Four-Star U.S. Army Gen. Barry R. McCaffrey will deliver keynote address at Hermitage Gala on October 29

The annual black-tie gala returns to an in-person event to benefit the Andrew Jackson Foundation’s education programs and preservation projects.

NASHVILLE, Tenn. (September 23, 2021) – The Hermitage Gala, hosted by the Andrew Jackson Foundation, will return in person on Friday, October 29 at the Loews Vanderbilt Hotel. Retired four-star U.S. Army Gen. Barry R. McCaffrey will deliver this year’s keynote address.

The black-tie gala is co-chaired by Mary Gambill and Mary Jo Shankle. “The Hermitage Gala, back in person this year, will be a wonderful evening of legacy, honoring special guests, and of course, hearing from our keynote speaker,” said Gambill. “It has been our privilege to chair this gala, and we could not be more excited to bring it back after the events of last year. We look forward to a long-awaited, remarkable evening,” Shankle said.

Gen. McCaffrey is a retired U.S. Army four-star General who is a national security and terrorism analyst for NBC News. He is president of his own consulting firm, BR McCaffrey Associates LLC, based in Seattle, Wa. He has served on the board of directors of public and private companies involved in health care, advanced technology, engineering design and global services. During the Clinton Administration, he served five years in the Cabinet as the Director of National Drug Policy.

McCaffrey served for 32 years on active duty with 12 years of overseas service and four combat tours. He was wounded in combat and received three Purple Heart Medals. He has twice received the nation’s second highest award for valor the Distinguished Service Cross and twice was awarded the Silver Star for valor. He has extensive experience in arms control issues and peacekeeping operations. During Desert Storm, he commanded 24th Mech Inf Div. during the “left hook” attack 230 miles into Iraq.

In addition to McCaffrey’s keynote address, the presentation of the Lewis R. Donelson Award, named after the great-grandson of Andrew Jackson Donelson and longtime supporter of The Hermitage, will be awarded to Richard G. Cowart. After moving to Tennessee in 1997, he was recruited to join the Andrew Jackson Foundation and has been in active leadership roles since, including serving two terms as Regent, Vice Chairman of the National Advisory Council, co-chair of the 200th anniversary of the Battle of New Orleans, as well as the 250th Andrew Jackson Birthday Celebration, an event attended by President Donald Trump.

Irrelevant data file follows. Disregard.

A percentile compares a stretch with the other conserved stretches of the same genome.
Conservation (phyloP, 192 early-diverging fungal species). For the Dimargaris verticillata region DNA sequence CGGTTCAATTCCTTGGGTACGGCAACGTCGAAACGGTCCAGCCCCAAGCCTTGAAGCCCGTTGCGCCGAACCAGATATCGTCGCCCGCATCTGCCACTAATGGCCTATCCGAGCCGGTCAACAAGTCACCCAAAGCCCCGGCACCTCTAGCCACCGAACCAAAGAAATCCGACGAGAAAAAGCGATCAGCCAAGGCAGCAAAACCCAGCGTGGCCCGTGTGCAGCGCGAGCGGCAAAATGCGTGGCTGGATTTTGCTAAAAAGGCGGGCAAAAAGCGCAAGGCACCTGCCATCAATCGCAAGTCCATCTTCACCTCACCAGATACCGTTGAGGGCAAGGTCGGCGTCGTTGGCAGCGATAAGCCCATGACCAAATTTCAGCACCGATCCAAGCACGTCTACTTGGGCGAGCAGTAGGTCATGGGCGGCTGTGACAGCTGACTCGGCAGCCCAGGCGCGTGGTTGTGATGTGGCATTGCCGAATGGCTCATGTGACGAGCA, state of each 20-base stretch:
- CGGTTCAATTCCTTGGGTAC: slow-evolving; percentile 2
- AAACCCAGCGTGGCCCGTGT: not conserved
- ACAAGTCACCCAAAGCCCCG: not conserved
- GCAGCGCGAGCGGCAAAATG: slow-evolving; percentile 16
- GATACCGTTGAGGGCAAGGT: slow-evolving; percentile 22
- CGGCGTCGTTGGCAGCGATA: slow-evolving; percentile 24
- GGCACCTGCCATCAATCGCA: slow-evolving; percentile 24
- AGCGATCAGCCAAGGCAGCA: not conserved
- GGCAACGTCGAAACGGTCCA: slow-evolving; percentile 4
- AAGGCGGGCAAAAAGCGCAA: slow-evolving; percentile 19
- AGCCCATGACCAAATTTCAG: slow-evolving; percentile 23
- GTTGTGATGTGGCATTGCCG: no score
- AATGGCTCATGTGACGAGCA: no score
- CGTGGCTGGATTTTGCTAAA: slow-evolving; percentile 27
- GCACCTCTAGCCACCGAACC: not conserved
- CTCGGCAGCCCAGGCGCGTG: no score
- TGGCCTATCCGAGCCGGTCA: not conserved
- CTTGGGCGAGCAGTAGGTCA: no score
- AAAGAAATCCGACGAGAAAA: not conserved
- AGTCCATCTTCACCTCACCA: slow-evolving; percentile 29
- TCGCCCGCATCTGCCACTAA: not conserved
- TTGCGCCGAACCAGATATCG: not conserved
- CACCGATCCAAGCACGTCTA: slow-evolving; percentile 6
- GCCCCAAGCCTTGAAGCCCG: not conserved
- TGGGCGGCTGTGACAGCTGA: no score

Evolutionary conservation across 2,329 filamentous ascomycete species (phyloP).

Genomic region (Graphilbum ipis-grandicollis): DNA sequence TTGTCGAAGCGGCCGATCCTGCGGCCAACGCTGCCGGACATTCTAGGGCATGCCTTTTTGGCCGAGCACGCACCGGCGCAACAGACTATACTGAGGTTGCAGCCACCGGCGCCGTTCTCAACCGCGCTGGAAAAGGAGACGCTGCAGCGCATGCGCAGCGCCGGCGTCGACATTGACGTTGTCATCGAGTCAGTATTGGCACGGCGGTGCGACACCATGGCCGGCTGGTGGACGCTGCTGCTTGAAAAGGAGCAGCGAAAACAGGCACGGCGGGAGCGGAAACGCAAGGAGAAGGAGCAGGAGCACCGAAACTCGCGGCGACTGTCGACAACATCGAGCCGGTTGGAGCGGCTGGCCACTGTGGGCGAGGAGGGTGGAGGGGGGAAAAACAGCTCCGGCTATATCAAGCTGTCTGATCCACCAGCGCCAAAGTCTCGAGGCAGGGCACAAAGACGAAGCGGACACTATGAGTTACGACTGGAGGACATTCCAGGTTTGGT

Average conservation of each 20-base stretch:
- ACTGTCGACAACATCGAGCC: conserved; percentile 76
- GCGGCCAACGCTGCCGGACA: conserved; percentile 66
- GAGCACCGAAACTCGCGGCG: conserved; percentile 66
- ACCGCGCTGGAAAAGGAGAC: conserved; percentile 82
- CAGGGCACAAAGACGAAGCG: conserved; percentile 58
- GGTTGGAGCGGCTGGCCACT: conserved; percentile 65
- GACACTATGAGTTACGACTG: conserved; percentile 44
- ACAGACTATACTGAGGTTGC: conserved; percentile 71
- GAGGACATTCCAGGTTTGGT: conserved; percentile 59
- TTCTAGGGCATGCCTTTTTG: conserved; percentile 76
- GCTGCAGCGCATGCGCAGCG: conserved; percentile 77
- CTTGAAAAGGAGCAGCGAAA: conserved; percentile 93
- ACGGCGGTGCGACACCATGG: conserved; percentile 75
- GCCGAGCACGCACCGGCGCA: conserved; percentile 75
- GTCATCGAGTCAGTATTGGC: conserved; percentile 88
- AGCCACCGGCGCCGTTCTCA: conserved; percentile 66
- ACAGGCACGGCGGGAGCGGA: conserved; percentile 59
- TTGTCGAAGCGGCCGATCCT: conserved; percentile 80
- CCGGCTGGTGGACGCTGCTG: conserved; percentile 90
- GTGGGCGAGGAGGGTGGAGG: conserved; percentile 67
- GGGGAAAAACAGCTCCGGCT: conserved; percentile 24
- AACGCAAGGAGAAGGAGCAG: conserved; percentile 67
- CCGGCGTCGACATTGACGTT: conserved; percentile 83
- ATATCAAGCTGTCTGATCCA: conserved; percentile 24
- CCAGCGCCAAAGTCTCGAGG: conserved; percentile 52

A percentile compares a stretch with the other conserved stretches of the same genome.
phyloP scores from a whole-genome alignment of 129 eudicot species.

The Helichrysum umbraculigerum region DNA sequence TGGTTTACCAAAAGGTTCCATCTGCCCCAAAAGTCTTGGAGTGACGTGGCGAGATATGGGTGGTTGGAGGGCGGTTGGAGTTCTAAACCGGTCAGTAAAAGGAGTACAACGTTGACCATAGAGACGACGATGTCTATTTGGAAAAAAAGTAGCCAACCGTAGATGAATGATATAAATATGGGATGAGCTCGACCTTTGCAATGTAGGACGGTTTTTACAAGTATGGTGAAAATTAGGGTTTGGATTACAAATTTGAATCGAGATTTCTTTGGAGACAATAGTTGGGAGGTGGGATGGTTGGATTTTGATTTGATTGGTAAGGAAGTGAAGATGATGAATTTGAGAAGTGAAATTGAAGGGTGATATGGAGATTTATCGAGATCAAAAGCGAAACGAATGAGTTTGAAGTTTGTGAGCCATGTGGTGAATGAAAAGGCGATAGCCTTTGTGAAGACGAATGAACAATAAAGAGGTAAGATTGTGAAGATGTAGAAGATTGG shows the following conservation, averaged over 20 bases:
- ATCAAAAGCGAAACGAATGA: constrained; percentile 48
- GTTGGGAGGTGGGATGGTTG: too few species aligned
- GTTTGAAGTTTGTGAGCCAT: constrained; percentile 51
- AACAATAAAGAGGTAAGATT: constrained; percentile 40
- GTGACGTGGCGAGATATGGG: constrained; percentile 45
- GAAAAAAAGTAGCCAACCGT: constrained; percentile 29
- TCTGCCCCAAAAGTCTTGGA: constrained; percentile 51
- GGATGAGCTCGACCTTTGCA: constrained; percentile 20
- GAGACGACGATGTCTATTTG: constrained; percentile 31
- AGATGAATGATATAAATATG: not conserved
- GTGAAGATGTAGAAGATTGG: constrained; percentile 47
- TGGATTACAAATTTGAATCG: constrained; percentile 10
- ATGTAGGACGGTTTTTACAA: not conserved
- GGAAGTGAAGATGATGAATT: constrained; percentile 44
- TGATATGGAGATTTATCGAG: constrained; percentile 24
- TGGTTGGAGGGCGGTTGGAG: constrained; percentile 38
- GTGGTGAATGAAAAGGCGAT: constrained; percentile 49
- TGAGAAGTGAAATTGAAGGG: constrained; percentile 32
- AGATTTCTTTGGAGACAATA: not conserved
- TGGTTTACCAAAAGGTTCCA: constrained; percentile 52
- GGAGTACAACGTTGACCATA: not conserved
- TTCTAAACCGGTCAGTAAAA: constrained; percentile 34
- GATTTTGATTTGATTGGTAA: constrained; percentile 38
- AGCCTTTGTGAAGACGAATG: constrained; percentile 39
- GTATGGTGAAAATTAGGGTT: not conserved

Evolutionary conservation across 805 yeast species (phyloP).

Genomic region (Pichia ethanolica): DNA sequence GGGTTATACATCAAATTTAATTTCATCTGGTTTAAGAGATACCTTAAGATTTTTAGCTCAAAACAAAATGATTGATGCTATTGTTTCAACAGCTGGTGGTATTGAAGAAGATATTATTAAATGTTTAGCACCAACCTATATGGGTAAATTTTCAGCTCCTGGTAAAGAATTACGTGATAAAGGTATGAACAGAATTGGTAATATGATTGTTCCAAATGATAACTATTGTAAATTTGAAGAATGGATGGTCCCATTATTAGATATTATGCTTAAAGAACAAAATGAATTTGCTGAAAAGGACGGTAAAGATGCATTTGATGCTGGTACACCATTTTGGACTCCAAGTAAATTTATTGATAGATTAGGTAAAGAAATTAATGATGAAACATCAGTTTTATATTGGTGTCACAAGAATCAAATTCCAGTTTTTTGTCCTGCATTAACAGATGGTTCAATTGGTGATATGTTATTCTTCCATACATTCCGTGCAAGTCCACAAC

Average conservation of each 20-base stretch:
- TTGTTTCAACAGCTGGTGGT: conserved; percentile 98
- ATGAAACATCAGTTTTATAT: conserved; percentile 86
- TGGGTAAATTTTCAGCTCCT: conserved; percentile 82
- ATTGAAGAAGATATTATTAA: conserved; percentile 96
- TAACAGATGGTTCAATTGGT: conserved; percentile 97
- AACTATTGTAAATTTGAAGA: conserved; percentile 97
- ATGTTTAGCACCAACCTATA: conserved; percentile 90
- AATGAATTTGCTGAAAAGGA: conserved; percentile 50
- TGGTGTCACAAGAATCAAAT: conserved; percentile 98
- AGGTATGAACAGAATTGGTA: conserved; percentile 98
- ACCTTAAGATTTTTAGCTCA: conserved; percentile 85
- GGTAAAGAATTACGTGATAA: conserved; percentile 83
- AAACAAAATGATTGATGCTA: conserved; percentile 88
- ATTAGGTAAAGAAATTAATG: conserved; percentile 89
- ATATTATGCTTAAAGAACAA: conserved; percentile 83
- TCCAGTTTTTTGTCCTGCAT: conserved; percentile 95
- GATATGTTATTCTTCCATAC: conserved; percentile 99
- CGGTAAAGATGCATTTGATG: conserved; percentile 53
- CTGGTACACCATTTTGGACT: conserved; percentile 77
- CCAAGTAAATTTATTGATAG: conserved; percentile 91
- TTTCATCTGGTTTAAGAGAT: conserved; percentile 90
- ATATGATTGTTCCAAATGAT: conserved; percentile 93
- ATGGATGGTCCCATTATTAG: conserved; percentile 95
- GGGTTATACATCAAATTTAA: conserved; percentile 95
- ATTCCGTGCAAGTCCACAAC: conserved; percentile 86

“We are thrilled to bring back our annual Hermitage Gala after the cancellation of so many events in 2020,” said Howard J. Kittell, president and CEO of the Andrew Jackson Foundation. “This event is about supporting Andrew Jackson’s Hermitage as we seek to preserve an important chapter of America history that shaped our young nation’s future. Being able to hear the insight and sage advice that Gen. McCaffrey will offer will certainly enrich our understanding of what it means to be an American and how we as a country can unite together again. We look forward to seeing friends—long-time and new supporters—for an incredible evening.” 

Funds raised at the gala support education and public programming surrounding our nation’s seventh president and the Jacksonian Era, as well as Hermitage preservation and restoration projects.

Due to the rise of COVID-19 cases in our area, all guests are respectfully requested to be fully vaccinated. All necessary precautions to keep guests safe are being taken. Masks will be available at the door.

Tickets start at $375 for an individual guest and are now available online at

Andrew Jackson’s Hermitage is located at 4580 Rachel’s Lane in Nashville, Tenn. For more information on Andrew Jackson’s Hermitage, email or call 615-889-2941.


Andrew Jackson’s Hermitage: Home of the People’s President is one of the largest, most well-preserved and most visited presidential homes in the United States. Opened to the public in 1889, The Hermitage is one of America’s first presidential museums. Today, The Hermitage is a 1,120-acre National Historic Landmark with more than 20 historic buildings, including Jackson’s mansion and tomb, restored slave cabins, a church and gardens. In recent years, new interpretive initiatives and educational programs such as the history of slavery have enhanced the experience of more than 230,000 annual visitors. For more information, visit